As images and stories continue to increase about the tragedy, despair and faint glimmers of hope emanating from Japan this author’s heart aches a little more.
The March 11 earthquake that rocked Japan, pegged at 8.9 on the Richter scale, has left a trail of devastation that is hard to comprehend. This was not a third-world or underdeveloped country with poor infrastructure or lack of planning and preparedness for a natural disaster, this is one of the world’s leading nations (though economically suffering for sometime now) physically brought to its knees.
Over the last few days I’ve quietly thought about what to write about in light of what Mother Nature’s runaway water locomotive did to a country and culture I admire deeply as if it were my own. Japan has been a lifelong fascination of mine and a fantastic trip to the Land of the Rising Sun two years ago was a dream come true for my travel mates and I.
Since the earthquake and tsunami danced their deadly two-step on Japan so many memories have flooded back, I can still smell the sakura of Yoyogi Park, hear the soles of Tokyo’s “salarymen/women” on a Shibuya station tiled-floor and feel the warm morning sun on Mount Koyasan…Japan left me with memories to last a lifetime:
“I miss the pace, the people, the culture which felt so foreign yet oddly comforting and familiar all at the same time. It did feel like I was on another planet but in a good way.” I wrote on May 2009, in a post called My Japan Blues.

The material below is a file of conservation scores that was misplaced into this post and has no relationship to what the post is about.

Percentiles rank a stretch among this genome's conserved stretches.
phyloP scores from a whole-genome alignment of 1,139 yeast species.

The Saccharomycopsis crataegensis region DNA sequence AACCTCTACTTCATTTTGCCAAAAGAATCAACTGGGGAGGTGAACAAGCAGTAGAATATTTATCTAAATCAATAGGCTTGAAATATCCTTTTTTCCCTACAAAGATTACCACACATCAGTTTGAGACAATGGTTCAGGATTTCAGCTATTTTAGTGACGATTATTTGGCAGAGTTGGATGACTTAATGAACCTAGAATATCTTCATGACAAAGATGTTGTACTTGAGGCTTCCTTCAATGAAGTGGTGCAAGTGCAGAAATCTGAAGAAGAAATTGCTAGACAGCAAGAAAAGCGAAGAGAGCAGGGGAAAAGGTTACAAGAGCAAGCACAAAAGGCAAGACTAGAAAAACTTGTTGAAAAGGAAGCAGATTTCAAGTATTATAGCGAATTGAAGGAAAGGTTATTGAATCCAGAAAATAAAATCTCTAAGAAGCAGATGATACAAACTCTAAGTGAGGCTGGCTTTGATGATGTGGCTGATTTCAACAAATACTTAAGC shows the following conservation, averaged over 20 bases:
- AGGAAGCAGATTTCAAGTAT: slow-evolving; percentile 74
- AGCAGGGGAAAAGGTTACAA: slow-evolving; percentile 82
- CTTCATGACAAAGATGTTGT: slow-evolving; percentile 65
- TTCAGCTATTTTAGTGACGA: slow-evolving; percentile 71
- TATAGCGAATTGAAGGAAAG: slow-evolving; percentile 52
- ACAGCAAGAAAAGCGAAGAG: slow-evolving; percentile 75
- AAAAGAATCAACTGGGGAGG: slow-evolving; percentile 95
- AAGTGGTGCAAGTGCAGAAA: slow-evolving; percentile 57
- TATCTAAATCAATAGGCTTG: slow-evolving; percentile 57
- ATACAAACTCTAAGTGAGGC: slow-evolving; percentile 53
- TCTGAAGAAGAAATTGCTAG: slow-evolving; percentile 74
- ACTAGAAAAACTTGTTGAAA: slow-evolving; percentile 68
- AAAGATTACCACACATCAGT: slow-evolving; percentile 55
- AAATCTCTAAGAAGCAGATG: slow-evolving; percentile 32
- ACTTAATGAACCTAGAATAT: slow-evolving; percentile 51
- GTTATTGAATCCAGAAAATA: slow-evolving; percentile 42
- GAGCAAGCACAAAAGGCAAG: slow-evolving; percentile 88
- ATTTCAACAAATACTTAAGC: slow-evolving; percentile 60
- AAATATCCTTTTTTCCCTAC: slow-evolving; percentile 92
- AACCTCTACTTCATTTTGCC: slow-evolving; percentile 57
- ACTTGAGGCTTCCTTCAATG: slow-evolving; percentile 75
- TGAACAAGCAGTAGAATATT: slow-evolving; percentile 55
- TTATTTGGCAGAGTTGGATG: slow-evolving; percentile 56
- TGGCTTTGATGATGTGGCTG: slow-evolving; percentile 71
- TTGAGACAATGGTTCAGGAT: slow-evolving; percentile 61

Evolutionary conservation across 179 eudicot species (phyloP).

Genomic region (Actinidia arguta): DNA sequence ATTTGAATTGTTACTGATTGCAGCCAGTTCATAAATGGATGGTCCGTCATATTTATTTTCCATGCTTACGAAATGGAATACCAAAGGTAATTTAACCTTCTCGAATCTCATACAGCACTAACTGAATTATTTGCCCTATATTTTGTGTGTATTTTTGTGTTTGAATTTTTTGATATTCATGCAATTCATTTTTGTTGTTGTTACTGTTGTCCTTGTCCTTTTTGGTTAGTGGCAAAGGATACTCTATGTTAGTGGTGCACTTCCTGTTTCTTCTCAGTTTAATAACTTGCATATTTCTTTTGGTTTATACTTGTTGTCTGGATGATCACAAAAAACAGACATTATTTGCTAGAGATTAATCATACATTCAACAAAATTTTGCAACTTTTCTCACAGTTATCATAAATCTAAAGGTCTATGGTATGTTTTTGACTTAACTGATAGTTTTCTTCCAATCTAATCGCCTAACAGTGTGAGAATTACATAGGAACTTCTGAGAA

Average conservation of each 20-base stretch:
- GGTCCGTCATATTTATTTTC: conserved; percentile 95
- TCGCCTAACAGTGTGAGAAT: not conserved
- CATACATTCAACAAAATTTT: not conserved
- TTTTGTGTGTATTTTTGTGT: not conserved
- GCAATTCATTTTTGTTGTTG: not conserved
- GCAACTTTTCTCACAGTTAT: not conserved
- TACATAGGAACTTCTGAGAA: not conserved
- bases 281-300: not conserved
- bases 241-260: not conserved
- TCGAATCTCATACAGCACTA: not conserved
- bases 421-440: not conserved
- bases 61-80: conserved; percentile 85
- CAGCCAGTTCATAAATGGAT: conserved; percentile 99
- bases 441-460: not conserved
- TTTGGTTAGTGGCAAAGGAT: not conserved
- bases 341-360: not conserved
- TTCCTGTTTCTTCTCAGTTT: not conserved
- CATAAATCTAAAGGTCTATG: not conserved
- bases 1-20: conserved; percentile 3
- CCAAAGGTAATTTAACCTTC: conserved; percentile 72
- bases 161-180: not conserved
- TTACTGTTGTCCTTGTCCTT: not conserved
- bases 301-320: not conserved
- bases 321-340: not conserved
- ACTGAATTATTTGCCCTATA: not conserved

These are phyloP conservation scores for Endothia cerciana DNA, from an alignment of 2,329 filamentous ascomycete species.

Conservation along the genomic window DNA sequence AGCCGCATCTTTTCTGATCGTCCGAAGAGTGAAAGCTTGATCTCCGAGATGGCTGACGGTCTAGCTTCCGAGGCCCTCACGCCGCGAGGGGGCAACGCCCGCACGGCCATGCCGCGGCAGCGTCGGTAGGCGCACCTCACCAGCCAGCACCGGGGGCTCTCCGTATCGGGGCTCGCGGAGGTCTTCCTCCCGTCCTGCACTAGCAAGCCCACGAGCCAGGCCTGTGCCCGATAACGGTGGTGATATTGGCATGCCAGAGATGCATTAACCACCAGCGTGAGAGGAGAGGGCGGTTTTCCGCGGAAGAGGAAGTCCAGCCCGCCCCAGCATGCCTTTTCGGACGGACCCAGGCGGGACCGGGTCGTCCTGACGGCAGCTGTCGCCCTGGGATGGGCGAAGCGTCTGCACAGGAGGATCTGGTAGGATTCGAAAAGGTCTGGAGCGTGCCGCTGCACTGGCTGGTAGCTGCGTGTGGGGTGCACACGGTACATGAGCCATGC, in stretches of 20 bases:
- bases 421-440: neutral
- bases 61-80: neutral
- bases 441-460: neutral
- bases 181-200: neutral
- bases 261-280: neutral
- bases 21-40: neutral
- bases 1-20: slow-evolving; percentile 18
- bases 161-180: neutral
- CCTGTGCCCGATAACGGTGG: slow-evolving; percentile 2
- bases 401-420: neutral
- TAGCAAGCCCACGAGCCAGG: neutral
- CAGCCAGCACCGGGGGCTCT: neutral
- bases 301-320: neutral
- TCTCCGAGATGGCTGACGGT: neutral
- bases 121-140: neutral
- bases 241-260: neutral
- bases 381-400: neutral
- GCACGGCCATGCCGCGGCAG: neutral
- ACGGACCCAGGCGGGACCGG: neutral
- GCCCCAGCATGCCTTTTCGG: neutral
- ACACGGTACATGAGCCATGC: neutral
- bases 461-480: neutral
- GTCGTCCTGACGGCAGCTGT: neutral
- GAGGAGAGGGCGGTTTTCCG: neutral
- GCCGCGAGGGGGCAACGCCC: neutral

Catastrophic may come close as the word to best describe the damage which ravaged Japan’s northeastern coast (which I did not visit) but it could be an understatement. There are many ways to donate to help, here are a few:
- Canadian cellphone users can text ASIA to 30333, to donate $5 to the Canadian Red Cross Japan Earthquake/Asia-Pacific Tsunami fund at no charge for the text.
- Canadian Red Cross donations can be made at redcross.ca or call 1-800-418-1111.
- There are many others from the Salvation Army to the International Development and Relief Foundation.
An old Japanese proverb comes to mind:
“A single arrow is easily broken but not 10 in a bundle”
Just as we come to the aid of other nations, come together and complete that bundle of arrows to help Japan recover, for as wounded as she is, her people will not break but sure could use the help.